DES MOINES, Iowa - Democrat Barack Obama expanded his fragile lead in delegates over rival Hillary Rodham Clinton on Saturday, picking up at least seven delegates as Iowa activists took the next step in picking delegates to the national convention.
Democratic presidential hopeful, Sen. Barack Obama, D-Ill., speaks during a town hall meeting in Plainfield, Ind., Saturday, March 15, 2008. [Agencies]
Half the 14 delegates allocated to John Edwards on the basis of caucus night projections switched Saturday and Obama got most, if not all, of them.
Iowa Democratic Party officials said that with more than 86 percent of the delegates picked, Obama claimed 52 percent of the delegates elected at county conventions on Saturday, compared to 32 percent for Clinton. About 16 percent of the delegates picked at Saturday's conventions were sticking with Edwards, even though he's dropped from the race since Iowa held its caucuses in January.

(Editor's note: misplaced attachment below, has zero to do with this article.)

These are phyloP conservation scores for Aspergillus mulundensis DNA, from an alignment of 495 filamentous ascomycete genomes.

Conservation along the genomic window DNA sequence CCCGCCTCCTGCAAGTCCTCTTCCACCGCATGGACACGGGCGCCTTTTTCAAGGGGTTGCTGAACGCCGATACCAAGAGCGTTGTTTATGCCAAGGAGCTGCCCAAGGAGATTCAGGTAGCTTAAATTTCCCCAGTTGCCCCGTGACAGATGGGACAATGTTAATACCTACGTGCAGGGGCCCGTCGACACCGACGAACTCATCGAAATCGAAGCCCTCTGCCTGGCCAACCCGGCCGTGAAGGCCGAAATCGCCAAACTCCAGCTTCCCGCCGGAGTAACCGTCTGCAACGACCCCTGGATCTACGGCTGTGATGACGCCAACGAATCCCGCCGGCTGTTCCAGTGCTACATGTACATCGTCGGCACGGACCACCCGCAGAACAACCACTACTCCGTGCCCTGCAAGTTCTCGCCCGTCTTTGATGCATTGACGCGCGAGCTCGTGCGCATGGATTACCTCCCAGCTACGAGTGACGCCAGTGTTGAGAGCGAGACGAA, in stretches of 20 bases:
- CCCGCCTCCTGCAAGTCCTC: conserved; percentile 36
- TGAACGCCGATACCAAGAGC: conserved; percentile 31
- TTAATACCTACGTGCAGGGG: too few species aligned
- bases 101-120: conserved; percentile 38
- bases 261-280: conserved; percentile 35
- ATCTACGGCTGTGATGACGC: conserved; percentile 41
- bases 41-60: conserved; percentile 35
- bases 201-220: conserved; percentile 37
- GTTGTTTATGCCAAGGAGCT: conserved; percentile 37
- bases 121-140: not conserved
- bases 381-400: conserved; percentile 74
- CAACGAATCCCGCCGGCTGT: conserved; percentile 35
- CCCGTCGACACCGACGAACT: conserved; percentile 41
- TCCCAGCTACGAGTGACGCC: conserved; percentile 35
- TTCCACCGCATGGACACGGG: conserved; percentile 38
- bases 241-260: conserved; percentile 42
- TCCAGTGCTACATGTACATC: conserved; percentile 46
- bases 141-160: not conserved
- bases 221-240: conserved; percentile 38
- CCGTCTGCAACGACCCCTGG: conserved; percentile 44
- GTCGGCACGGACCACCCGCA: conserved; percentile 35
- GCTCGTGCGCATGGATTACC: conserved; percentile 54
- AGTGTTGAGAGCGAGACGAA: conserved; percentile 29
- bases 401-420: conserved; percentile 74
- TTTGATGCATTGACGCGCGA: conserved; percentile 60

Democratic Party projections said the results mean Obama increased by seven the number of delegates he collects from the state, getting a total of 23 compared to 14 for Clinton and seven for Edwards, with one to be decided.
Twelve automatic delegates bring the state's total to 57. Obama has been endorsed by four of those and Clinton three, with the remainder uncommitted.
Counting Iowa's results Saturday, an Associated Press delegate tally showed Obama with 1,610 delegates and Clinton with 1,496.